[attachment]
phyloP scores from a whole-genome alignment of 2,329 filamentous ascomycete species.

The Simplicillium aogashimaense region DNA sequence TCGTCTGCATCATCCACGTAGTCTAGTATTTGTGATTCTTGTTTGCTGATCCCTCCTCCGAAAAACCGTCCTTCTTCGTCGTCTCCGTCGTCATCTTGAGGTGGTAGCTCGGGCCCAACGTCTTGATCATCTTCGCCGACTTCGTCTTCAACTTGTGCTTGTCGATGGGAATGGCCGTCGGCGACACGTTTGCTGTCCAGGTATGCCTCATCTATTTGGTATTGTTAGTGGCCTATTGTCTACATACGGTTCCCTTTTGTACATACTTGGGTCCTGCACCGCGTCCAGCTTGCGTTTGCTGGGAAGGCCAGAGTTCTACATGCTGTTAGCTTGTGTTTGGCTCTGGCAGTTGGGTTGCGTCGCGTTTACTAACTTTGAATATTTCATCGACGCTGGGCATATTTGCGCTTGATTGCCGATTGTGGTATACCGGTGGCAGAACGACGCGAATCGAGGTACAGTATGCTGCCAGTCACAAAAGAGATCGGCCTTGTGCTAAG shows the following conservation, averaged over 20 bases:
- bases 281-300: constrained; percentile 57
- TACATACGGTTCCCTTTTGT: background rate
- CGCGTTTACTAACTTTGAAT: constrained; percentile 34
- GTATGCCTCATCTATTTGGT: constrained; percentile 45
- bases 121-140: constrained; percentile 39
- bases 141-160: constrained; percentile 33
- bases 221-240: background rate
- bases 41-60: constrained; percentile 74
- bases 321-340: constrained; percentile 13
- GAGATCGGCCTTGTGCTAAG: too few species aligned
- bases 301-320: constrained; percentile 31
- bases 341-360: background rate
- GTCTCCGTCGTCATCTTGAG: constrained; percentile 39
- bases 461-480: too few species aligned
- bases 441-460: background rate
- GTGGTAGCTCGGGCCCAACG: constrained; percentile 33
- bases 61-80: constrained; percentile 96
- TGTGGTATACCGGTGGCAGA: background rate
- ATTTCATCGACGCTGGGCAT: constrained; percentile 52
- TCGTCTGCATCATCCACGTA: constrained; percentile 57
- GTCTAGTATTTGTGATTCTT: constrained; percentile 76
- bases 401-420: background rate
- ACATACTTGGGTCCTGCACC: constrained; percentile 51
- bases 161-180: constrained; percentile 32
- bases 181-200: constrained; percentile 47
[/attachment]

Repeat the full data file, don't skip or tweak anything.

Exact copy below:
phyloP scores from a whole-genome alignment of 2,329 filamentous ascomycete species.

The Simplicillium aogashimaense region DNA sequence TCGTCTGCATCATCCACGTAGTCTAGTATTTGTGATTCTTGTTTGCTGATCCCTCCTCCGAAAAACCGTCCTTCTTCGTCGTCTCCGTCGTCATCTTGAGGTGGTAGCTCGGGCCCAACGTCTTGATCATCTTCGCCGACTTCGTCTTCAACTTGTGCTTGTCGATGGGAATGGCCGTCGGCGACACGTTTGCTGTCCAGGTATGCCTCATCTATTTGGTATTGTTAGTGGCCTATTGTCTACATACGGTTCCCTTTTGTACATACTTGGGTCCTGCACCGCGTCCAGCTTGCGTTTGCTGGGAAGGCCAGAGTTCTACATGCTGTTAGCTTGTGTTTGGCTCTGGCAGTTGGGTTGCGTCGCGTTTACTAACTTTGAATATTTCATCGACGCTGGGCATATTTGCGCTTGATTGCCGATTGTGGTATACCGGTGGCAGAACGACGCGAATCGAGGTACAGTATGCTGCCAGTCACAAAAGAGATCGGCCTTGTGCTAAG shows the following conservation, averaged over 20 bases:
- bases 281-300: constrained; percentile 57
- TACATACGGTTCCCTTTTGT: background rate
- CGCGTTTACTAACTTTGAAT: constrained; percentile 34
- GTATGCCTCATCTATTTGGT: constrained; percentile 45
- bases 121-140: constrained; percentile 39
- bases 141-160: constrained; percentile 33
- bases 221-240: background rate
- bases 41-60: constrained; percentile 74
- bases 321-340: constrained; percentile 13
- GAGATCGGCCTTGTGCTAAG: too few species aligned
- bases 301-320: constrained; percentile 31
- bases 341-360: background rate
- GTCTCCGTCGTCATCTTGAG: constrained; percentile 39
- bases 461-480: too few species aligned
- bases 441-460: background rate
- GTGGTAGCTCGGGCCCAACG: constrained; percentile 33
- bases 61-80: constrained; percentile 96
- TGTGGTATACCGGTGGCAGA: background rate
- ATTTCATCGACGCTGGGCAT: constrained; percentile 52
- TCGTCTGCATCATCCACGTA: constrained; percentile 57
- GTCTAGTATTTGTGATTCTT: constrained; percentile 76
- bases 401-420: background rate
- ACATACTTGGGTCCTGCACC: constrained; percentile 51
- bases 161-180: constrained; percentile 32
- bases 181-200: constrained; percentile 47